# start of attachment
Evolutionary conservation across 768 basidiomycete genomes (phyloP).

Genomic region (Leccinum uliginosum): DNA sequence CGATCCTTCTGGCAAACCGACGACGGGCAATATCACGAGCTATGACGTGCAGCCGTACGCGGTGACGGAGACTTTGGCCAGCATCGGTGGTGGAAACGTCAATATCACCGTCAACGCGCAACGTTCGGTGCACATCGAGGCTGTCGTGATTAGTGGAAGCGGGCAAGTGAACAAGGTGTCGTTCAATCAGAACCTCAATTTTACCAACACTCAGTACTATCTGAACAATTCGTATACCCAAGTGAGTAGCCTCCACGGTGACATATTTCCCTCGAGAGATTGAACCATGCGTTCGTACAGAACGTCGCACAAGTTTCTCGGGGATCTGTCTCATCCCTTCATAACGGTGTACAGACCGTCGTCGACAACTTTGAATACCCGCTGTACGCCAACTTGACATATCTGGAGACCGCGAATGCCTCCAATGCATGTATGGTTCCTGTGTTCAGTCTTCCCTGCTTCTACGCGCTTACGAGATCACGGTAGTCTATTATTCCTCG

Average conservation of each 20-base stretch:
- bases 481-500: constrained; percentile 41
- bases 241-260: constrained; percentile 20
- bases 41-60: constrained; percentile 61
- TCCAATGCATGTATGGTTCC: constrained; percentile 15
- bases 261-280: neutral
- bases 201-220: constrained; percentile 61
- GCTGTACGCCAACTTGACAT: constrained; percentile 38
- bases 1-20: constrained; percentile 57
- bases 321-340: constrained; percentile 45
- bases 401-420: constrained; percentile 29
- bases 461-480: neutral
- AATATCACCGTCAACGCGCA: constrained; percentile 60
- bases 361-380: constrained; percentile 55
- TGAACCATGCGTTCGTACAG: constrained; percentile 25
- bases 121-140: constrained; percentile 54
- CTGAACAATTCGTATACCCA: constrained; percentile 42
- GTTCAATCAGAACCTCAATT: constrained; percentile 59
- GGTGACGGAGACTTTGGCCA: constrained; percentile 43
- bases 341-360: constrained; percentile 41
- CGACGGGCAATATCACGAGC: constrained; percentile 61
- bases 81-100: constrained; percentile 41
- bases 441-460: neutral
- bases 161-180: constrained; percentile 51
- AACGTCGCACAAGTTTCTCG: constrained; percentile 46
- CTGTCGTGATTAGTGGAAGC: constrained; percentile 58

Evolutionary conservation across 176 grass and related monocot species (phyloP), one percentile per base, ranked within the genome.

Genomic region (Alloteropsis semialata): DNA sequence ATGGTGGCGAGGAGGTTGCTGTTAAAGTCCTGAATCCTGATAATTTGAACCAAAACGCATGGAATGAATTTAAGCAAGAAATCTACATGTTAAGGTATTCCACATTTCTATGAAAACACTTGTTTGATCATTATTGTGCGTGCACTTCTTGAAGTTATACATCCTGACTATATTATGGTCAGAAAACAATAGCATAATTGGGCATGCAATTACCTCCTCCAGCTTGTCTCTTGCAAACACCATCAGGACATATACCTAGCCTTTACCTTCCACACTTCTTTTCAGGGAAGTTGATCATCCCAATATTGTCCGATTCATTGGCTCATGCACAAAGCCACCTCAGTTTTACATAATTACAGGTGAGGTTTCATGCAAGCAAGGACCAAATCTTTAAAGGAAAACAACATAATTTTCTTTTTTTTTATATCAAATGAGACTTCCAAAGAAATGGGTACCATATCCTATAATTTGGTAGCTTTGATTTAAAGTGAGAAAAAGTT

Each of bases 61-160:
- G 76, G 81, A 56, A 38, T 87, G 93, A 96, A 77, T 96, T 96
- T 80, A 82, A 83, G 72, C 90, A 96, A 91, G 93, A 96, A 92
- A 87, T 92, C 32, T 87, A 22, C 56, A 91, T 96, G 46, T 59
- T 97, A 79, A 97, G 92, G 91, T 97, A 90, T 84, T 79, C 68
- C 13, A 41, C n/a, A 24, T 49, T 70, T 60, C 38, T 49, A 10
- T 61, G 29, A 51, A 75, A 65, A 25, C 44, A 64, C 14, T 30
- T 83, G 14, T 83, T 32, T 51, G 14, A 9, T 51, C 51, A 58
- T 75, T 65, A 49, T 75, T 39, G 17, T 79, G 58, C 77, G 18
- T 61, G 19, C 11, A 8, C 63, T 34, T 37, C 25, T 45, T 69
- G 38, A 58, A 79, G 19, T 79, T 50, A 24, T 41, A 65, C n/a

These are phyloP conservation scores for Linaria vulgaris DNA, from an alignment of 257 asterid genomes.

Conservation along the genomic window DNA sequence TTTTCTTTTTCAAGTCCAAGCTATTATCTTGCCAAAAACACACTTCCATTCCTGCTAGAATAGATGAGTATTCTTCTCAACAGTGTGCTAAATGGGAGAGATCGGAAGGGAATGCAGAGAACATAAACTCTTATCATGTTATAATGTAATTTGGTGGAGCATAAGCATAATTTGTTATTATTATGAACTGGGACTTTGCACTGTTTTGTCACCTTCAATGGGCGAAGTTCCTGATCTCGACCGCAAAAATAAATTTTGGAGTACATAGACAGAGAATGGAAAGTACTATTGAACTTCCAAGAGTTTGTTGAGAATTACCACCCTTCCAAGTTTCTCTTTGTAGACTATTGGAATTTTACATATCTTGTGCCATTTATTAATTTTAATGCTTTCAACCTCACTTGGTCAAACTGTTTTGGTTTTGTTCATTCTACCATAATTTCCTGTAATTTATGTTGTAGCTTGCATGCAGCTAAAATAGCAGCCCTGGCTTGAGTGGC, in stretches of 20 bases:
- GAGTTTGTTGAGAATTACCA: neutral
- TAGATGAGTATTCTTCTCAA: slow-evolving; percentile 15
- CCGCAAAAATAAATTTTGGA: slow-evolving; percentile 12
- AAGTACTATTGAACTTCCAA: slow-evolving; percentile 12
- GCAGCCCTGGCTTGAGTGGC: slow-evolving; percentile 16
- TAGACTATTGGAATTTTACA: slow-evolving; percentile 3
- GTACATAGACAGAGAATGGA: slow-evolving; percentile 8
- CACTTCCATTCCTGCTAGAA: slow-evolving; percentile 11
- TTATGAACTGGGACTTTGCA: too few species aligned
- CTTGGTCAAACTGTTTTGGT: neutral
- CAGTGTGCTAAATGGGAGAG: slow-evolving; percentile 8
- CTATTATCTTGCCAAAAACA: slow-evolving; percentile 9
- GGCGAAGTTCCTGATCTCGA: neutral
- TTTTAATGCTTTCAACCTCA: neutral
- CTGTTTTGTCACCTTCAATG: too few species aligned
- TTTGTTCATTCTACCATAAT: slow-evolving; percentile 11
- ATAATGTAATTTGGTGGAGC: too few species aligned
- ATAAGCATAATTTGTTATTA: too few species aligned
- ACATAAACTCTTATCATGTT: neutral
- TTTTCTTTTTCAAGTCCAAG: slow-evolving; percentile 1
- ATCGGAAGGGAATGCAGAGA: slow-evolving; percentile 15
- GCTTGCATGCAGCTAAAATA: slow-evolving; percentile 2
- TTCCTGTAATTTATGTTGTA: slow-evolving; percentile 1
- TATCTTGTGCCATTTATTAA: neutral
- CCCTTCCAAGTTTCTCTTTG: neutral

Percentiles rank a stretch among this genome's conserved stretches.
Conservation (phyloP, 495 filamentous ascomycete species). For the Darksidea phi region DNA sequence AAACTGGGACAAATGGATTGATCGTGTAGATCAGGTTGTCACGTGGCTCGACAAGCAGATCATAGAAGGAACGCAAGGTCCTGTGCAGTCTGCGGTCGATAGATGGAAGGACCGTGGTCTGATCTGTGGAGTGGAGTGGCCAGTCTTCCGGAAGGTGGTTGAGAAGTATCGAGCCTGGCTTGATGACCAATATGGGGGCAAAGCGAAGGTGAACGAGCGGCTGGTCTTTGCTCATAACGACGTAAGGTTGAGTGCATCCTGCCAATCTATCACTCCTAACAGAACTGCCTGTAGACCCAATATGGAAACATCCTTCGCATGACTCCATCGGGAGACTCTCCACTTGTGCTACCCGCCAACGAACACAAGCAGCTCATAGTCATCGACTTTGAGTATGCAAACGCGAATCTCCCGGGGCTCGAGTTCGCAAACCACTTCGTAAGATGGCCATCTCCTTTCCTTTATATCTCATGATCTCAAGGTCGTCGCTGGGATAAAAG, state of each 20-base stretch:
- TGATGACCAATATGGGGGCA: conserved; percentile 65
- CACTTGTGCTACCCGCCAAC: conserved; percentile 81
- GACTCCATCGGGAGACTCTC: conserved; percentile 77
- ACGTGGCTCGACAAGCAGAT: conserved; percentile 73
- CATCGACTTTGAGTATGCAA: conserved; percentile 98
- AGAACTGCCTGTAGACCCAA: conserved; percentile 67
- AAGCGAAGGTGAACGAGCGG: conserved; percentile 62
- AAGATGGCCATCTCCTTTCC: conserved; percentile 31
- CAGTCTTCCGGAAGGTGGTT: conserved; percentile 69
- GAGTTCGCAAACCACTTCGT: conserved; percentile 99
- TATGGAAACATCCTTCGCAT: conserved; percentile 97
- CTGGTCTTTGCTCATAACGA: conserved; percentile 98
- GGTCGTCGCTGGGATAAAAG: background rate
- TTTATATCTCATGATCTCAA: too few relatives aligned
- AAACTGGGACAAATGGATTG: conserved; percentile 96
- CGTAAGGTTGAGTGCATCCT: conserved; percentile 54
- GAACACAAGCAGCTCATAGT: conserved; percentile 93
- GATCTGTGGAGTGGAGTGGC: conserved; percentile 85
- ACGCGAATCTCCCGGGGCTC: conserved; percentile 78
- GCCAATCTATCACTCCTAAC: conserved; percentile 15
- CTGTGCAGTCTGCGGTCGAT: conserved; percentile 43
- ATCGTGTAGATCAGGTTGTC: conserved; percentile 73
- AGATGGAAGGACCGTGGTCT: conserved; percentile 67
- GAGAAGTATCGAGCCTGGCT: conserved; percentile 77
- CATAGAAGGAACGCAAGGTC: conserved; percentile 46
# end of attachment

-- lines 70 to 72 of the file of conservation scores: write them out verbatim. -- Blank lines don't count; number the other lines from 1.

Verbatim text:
Conservation (phyloP, 495 filamentous ascomycete species). For the Darksidea phi region DNA sequence AAACTGGGACAAATGGATTGATCGTGTAGATCAGGTTGTCACGTGGCTCGACAAGCAGATCATAGAAGGAACGCAAGGTCCTGTGCAGTCTGCGGTCGATAGATGGAAGGACCGTGGTCTGATCTGTGGAGTGGAGTGGCCAGTCTTCCGGAAGGTGGTTGAGAAGTATCGAGCCTGGCTTGATGACCAATATGGGGGCAAAGCGAAGGTGAACGAGCGGCTGGTCTTTGCTCATAACGACGTAAGGTTGAGTGCATCCTGCCAATCTATCACTCCTAACAGAACTGCCTGTAGACCCAATATGGAAACATCCTTCGCATGACTCCATCGGGAGACTCTCCACTTGTGCTACCCGCCAACGAACACAAGCAGCTCATAGTCATCGACTTTGAGTATGCAAACGCGAATCTCCCGGGGCTCGAGTTCGCAAACCACTTCGTAAGATGGCCATCTCCTTTCCTTTATATCTCATGATCTCAAGGTCGTCGCTGGGATAAAAG, state of each 20-base stretch:
- TGATGACCAATATGGGGGCA: conserved; percentile 65
- CACTTGTGCTACCCGCCAAC: conserved; percentile 81